It has come to my attention that a number of “white collar” scams are being used by diverse criminal organizations, not only in our immediate area, but throughout the country.
I belong to a local professional organization comprised of directors of security as well as local law enforcement officials. The goal is an exchange of information to allow everyone to perform their duties with as much information at their fingertips as possible to do this efficiently. Meetings are held every month to keep abreast of the latest crime trends, what is being done to combat them and any new ideas members might have on the subject. This formal organization also fosters additional communication in between formal gatherings concerning information distributed in real time that might help prevent illegal activities at other sites. We are appraised on thefts, burglaries, suspect/vehicle descriptions and modus operandi from other communities that are forwarded in hopes they may be prevented elsewhere and also shed light, if apprehensions can be made, on earlier reported crimes. Information sent can also be in the form of scams currently making the rounds in hopes that greater awareness will translate to less victims. Two such scams are currently making the rounds and definitely bear being brought to the attention of PGA National residents.
The first you may find almost unbelievable, I know I did. I can only tell you this, while not proven beyond a shadow of a doubt by this writer, it comes from an extremely credible source within the intelligence community who has the proper connections that could verify the accuracy of this account. It is very simple. You get a phone call from an area code 809, 274 or 876. A message is left telling you to call back. That voice mail concerns the death, illness or arrest of a relative, or that you have won a prize. When you return the call you will get a recorded message keeping you on the line as long as possible. This is because they are charging you up to $2425.00 per minute. No, this is not a misprint. It is a foreign company set up in the Dominican Republic. Currently, there are no regulations capping what a foreign company can charge per minute. My source told me this was verified by the local phone company, AT&T and snoops.com. It seems neither phone carrier want to become involved because the call was actually placed from here to one of the area codes. That is the key to this scam; we place the call. I am sure, with all the area codes now out there, there are new and ingenious scams being dreamed up as this is written. We all have to be very, very circumspect when it comes to any kind of public communication. I know I will be.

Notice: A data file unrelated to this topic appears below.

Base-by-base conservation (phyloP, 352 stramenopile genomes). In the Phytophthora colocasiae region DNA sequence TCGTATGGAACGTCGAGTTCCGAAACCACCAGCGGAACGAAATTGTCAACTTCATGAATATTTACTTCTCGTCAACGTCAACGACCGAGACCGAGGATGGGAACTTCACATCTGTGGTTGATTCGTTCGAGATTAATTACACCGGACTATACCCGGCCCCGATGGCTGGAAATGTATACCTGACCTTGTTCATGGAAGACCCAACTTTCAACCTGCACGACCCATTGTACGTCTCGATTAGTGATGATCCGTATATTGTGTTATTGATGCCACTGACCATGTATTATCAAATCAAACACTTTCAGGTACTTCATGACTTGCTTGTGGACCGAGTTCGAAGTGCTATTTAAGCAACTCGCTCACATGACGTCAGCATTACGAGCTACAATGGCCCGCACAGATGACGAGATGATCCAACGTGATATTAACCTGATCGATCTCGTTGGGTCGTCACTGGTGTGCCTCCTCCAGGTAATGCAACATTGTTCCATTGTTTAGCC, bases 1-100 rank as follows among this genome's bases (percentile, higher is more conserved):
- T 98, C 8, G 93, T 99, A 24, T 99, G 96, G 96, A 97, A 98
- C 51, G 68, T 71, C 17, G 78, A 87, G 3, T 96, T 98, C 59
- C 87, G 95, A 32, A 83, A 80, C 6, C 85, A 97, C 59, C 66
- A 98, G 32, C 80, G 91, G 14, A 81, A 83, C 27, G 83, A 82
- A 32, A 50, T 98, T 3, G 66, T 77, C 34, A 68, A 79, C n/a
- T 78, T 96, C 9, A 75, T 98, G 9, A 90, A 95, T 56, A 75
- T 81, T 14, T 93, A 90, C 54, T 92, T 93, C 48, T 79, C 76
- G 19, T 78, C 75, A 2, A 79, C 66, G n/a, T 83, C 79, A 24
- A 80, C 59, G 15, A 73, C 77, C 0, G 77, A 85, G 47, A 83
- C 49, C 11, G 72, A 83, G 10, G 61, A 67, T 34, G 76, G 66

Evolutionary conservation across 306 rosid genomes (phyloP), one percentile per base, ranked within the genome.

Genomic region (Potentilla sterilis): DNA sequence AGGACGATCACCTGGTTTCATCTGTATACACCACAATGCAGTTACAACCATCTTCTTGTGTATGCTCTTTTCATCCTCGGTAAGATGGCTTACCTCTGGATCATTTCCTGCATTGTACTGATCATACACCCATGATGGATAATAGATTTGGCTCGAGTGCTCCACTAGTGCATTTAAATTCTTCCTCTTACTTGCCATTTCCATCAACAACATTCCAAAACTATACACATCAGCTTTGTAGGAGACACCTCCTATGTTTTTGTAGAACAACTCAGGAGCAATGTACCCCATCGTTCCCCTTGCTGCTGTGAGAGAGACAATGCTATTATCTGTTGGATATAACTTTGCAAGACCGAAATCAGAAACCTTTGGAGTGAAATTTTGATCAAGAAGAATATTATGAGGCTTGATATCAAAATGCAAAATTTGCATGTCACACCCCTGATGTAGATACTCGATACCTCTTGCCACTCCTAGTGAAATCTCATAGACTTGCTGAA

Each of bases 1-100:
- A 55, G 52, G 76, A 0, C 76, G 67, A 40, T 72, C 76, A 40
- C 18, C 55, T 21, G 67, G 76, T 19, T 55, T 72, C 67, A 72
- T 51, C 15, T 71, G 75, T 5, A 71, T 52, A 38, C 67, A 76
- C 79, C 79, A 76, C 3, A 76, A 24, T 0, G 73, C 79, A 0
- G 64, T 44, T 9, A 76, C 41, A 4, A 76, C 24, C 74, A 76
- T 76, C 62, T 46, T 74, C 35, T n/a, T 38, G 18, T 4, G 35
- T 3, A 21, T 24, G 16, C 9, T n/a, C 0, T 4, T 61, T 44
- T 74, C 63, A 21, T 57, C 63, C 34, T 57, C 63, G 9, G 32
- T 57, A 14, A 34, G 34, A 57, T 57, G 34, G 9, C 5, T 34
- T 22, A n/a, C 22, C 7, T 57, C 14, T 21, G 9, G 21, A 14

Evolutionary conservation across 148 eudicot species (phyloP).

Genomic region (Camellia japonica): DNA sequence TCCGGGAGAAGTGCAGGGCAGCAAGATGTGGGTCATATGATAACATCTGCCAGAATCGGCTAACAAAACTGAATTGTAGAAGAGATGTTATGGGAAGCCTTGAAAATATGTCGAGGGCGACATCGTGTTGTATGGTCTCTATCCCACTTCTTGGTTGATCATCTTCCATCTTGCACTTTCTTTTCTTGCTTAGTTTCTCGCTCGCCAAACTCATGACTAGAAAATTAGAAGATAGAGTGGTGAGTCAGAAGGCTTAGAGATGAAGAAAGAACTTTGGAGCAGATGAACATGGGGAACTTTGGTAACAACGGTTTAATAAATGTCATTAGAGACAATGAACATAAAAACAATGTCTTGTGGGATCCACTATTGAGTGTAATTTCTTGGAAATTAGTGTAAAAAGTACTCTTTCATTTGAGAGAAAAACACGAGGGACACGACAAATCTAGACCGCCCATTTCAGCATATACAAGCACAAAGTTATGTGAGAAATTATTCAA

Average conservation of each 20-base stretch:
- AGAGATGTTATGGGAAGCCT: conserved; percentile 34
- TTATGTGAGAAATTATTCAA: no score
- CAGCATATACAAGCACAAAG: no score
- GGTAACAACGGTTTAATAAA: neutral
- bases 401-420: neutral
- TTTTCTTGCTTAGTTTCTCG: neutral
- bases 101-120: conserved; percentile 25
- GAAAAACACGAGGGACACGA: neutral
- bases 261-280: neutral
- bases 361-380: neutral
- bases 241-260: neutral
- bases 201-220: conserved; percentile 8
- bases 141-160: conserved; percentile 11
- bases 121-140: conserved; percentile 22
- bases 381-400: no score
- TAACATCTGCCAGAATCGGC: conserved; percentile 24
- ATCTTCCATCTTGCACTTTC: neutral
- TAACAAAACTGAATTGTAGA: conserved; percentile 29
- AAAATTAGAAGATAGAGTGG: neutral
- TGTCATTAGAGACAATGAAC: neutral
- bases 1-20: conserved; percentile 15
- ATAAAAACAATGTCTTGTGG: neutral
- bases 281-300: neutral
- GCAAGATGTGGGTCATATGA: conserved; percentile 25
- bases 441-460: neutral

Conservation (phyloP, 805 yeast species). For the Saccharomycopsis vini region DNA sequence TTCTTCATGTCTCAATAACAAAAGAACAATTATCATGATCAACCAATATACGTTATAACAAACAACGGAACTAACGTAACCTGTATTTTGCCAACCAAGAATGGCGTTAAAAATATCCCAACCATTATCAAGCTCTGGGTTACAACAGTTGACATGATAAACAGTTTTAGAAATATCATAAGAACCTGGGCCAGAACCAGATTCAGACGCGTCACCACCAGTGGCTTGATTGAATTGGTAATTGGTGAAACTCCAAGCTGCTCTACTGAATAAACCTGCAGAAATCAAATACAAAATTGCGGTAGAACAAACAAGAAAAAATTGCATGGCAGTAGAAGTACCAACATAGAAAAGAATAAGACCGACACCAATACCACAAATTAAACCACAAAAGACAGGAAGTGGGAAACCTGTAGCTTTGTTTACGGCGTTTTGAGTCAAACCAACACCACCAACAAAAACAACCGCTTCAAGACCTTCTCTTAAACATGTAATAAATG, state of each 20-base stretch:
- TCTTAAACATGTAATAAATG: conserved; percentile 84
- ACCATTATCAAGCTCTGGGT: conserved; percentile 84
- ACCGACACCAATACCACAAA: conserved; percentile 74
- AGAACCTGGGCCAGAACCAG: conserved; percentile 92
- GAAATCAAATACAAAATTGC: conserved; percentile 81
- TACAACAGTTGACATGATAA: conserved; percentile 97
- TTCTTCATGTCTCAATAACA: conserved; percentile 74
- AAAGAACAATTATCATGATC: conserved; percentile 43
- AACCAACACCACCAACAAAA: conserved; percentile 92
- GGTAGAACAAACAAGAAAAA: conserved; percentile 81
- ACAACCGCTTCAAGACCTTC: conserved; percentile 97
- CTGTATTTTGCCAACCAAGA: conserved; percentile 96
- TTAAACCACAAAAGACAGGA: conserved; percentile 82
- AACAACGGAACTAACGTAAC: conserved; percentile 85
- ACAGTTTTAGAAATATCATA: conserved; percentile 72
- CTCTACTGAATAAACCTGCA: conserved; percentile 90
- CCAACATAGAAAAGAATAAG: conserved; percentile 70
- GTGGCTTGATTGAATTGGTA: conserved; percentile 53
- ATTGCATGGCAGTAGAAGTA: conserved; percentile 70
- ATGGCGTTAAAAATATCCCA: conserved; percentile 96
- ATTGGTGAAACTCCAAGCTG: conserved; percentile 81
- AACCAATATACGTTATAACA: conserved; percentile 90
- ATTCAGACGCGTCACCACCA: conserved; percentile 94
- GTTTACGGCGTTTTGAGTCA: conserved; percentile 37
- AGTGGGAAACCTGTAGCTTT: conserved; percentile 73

The second scam is more straight forward and plays on the underlying honesty and willingness to cooperate with authorities. A phone call is received by a person identifying themselves as a governmental employee. The reason given for the call is that the recipient of the call has failed to respond to a jury summons and a warrant is being issued for his/her arrest. Of course, the person called protests saying they never received a summons and there must be some mistake. At that point the caller states that possibly this can be straightened out without an arrest but that further information will be needed, such as their date of birth and social security number. If this is obtained by the caller, the recipient has just become the subject of identity theft. This scam has been reported, so far, in 11 states. No governmental agency, will, out of the blue, be asking for these types of identification. As a general rule, give out no personal information. If they have legitimate business, know who you are, shouldn’t they already have it? The same must be said for any unsolicited phone call whether in person or by message. Verify everything and avoid the nightmares later.